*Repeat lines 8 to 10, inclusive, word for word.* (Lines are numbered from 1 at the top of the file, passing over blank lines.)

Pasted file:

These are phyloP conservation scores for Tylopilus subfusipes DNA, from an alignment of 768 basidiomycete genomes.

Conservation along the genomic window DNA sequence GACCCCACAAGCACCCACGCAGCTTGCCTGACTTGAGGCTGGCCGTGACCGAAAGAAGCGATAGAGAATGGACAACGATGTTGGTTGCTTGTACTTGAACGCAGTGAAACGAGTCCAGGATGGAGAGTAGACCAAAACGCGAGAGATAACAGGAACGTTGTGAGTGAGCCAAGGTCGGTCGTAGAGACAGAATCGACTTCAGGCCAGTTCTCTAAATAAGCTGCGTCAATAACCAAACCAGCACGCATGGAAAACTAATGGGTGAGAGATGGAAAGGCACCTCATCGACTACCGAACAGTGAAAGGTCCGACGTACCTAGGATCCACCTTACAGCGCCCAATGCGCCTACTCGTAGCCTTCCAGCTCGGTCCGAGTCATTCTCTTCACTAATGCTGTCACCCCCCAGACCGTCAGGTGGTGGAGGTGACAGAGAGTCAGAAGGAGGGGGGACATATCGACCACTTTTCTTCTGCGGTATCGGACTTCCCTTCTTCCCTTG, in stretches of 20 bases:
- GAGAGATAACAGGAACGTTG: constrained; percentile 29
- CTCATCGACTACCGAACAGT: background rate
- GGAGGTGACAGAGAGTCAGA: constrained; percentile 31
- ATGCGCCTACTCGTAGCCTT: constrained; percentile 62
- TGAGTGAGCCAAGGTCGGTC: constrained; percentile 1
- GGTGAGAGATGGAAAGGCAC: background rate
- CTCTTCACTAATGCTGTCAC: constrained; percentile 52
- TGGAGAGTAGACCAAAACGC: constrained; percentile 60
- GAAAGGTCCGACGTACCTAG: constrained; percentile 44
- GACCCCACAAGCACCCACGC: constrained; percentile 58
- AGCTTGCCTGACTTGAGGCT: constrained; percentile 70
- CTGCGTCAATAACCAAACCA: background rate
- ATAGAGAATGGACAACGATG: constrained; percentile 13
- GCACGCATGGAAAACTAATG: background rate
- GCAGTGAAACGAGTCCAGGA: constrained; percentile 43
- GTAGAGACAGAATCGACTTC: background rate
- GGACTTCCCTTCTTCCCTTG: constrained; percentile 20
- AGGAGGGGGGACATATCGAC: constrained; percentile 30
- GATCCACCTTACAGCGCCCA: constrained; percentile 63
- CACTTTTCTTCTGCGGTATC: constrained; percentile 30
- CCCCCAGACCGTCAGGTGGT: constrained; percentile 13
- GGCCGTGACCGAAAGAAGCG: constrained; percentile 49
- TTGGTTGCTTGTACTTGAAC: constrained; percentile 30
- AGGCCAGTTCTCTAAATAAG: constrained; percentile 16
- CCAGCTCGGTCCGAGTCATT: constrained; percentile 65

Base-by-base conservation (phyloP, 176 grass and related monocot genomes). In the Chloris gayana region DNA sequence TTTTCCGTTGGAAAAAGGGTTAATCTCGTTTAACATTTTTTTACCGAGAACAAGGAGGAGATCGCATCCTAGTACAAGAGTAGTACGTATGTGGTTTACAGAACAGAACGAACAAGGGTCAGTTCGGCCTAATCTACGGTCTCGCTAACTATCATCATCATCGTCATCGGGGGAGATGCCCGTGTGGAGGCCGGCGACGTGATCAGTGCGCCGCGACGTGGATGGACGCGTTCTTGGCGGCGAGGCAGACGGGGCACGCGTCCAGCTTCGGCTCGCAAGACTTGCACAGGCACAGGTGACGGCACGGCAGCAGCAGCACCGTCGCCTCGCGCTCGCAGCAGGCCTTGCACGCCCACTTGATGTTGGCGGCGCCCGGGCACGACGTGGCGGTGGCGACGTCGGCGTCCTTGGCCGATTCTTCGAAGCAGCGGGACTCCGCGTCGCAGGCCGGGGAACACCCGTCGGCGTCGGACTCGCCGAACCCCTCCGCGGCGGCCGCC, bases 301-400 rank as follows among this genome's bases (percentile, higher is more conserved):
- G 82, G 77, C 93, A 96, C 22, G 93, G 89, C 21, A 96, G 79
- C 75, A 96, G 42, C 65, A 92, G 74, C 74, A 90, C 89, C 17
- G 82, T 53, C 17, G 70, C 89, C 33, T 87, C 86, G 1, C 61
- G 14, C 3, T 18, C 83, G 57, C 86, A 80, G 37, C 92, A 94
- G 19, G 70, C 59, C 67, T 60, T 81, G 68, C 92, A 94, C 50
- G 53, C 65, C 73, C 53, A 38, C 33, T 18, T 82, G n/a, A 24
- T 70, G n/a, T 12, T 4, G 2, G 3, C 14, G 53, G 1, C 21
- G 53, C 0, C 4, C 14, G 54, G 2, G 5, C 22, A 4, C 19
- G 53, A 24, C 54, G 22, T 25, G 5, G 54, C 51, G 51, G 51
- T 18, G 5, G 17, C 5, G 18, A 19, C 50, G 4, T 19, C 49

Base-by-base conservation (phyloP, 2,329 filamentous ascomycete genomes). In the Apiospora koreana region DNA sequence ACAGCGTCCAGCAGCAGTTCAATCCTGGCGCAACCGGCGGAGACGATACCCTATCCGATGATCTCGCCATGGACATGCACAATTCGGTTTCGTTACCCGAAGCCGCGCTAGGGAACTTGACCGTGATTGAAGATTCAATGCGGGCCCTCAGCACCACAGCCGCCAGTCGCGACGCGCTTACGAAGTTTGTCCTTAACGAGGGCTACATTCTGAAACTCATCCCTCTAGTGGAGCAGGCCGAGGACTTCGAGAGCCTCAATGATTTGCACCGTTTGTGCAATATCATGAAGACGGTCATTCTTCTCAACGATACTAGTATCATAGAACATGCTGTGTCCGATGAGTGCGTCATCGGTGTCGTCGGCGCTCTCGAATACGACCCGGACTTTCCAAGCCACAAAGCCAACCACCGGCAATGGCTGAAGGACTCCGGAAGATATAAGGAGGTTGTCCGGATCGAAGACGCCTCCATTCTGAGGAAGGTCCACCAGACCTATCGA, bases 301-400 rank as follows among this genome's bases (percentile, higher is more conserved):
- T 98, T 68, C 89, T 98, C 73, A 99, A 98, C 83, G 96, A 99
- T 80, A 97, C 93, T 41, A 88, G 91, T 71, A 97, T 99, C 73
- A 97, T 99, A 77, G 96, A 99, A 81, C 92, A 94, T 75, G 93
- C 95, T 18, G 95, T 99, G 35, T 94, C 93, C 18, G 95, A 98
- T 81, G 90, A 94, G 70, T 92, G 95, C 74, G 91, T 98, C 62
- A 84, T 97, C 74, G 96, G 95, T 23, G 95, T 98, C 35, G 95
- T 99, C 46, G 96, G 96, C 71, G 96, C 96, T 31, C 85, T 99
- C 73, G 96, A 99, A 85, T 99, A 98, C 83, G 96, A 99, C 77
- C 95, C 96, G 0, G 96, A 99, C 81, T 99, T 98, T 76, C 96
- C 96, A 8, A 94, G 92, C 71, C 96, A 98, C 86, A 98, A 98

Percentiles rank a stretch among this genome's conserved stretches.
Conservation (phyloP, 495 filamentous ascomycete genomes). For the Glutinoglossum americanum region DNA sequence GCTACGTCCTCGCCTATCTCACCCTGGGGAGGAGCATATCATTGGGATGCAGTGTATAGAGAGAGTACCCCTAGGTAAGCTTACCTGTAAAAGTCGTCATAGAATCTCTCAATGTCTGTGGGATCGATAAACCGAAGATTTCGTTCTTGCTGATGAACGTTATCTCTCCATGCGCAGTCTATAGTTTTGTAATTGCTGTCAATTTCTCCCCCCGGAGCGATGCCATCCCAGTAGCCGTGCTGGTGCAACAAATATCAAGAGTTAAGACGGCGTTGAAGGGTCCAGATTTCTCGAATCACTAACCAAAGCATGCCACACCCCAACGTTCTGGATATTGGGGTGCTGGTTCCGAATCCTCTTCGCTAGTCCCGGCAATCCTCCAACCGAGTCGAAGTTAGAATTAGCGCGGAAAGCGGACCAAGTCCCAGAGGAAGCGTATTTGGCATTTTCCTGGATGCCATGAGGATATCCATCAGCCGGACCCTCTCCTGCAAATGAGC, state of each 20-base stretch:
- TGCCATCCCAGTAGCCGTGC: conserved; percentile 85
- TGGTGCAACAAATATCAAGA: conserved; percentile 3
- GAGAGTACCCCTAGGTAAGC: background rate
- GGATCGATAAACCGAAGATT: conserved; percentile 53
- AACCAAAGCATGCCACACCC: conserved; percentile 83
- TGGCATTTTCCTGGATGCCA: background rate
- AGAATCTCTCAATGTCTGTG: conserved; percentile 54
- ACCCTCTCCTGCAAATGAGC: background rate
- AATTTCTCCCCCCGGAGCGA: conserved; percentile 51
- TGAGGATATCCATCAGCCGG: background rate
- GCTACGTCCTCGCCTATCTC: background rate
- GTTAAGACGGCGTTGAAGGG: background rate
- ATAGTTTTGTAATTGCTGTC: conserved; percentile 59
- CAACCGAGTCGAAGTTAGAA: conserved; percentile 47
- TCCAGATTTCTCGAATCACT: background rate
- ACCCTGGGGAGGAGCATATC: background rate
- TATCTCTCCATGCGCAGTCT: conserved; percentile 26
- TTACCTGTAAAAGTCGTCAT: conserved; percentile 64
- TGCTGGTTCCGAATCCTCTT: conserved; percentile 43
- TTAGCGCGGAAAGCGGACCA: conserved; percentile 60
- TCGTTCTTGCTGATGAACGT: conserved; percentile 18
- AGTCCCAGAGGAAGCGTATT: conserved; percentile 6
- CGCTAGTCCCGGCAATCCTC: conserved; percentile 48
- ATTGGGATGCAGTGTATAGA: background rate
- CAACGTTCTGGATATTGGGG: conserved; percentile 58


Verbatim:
- GGTGAGAGATGGAAAGGCAC: background rate
- CTCTTCACTAATGCTGTCAC: constrained; percentile 52
- TGGAGAGTAGACCAAAACGC: constrained; percentile 60